What can we do if an apartment complex is taking advantage of students?

UPDATED: Sep 30, 2022

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What can we do if an apartment complex is taking advantage of students?

I am a student living in student housing. My boyfriend and I recently signed a lease with a brand new apartment complex. Move-in day was supposed to be yesterday but we have not been able to move in yet. They sent us an email that we can move in 6 days, a whole

week late and only 3 days before school starts. Yet, they are still charging us almost a full months rent for only 4 days of living there, and then expecting us to pay another months rent on the 1st of next month. Also, we have been staying with family while we’re in between places. It was only supposed to be for 2 weeks, and since we work in rather f away from where we are living, my boyfriend’s place of work was kind enough to give him 2 weeks off until we’re back in San Marcos. My boyfriend went back to work today on the 20th despite still living in 3 hours away. I’ve tried contacting the apartment management by email, phone and text but they have not given me any information. They should be paying for my boyfriend’s gas and a place to stay until we can move in. We should also be only paying for the days we live there. Another problem is there is a flash flood warning in effect in the area until tomorrow so my boyfriend is forced to drive 3 hours in dangerous conditions. This all should not be legal.

Asked on August 20, 2016 under Real Estate Law, Texas


SJZ, Member, New York Bar / FreeAdvice Contributing Attorney

Answered 6 years ago | Contributor

1) Forget about the flash flood issue: that is not the landlord's concern in *any* way, since they have no control over and do cause the flood. The landlord bears on responsibility or liability in this regard.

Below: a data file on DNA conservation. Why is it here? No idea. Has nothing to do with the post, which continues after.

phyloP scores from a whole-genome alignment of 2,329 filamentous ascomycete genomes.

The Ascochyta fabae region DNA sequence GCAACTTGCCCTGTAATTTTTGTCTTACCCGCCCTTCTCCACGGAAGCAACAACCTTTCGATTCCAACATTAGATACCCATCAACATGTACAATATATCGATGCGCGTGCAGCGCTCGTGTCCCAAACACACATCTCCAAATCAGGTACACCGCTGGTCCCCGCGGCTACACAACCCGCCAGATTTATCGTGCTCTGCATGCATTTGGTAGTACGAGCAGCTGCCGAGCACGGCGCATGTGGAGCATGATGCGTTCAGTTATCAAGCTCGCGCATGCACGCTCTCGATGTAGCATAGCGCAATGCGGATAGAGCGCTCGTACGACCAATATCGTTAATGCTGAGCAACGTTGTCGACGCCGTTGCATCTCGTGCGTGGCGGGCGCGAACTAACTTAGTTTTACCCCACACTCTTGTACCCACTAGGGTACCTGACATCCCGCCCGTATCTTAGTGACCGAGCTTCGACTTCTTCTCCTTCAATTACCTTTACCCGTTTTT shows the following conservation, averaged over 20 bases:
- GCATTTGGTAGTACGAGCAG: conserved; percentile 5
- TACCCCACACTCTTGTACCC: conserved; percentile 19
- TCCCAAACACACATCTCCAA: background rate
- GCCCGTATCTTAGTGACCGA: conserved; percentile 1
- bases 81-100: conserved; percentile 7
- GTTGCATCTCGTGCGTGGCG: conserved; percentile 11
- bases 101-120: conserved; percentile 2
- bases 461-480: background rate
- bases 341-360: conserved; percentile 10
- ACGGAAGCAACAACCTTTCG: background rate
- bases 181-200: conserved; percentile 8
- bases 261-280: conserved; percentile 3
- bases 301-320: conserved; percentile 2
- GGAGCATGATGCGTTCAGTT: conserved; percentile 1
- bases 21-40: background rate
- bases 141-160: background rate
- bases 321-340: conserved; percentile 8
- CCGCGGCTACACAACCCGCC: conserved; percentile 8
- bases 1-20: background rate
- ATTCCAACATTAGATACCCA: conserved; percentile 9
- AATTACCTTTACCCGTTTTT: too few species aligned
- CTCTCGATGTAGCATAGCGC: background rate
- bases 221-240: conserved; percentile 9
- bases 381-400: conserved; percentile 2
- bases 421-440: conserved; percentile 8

2) If the lease you and your boyfriend signed had you paying full rent for August even though you were not moving in until the 18th, then you agreed to pay full rent for a partial month.
3) The above said, if the complex is delaying move-in, they need to give you a credit or refund for the days that you can't move due to the landlord's choice or actions; for example, for 6 days of rent.
4) Check the lease to see if, in the case of a move-in delay like this, the landlord owes you anything beyond a rent credit: if the lease limits their responsibility to a rent credit, that is legal. If not, you *may* be able to sue the landlord (you'd have to sue, if they won't pay voluntarily) for the 6 or so days of rental cost for living elsewhere--but if you are staying with family and not paying rent, there is nothing to sue for (you also can't sue for gas since it is your choice to be so far away--that landlord is not making you stay 3 hours away).

IMPORTANT NOTICE: The Answer(s) provided above are for general information only. The attorney providing the answer was not serving as the attorney for the person submitting the question or in any attorney-client relationship with such person. Laws may vary from state to state, and sometimes change. Tiny variations in the facts, or a fact not set forth in a question, often can change a legal outcome or an attorney's conclusion. Although AttorneyPages.com has verified the attorney was admitted to practice law in at least one jurisdiction, he or she may not be authorized to practice law in the jurisdiction referred to in the question, nor is he or she necessarily experienced in the area of the law involved. Unlike the information in the Answer(s) above, upon which you should NOT rely, for personal advice you can rely upon we suggest you retain an attorney to represent you.

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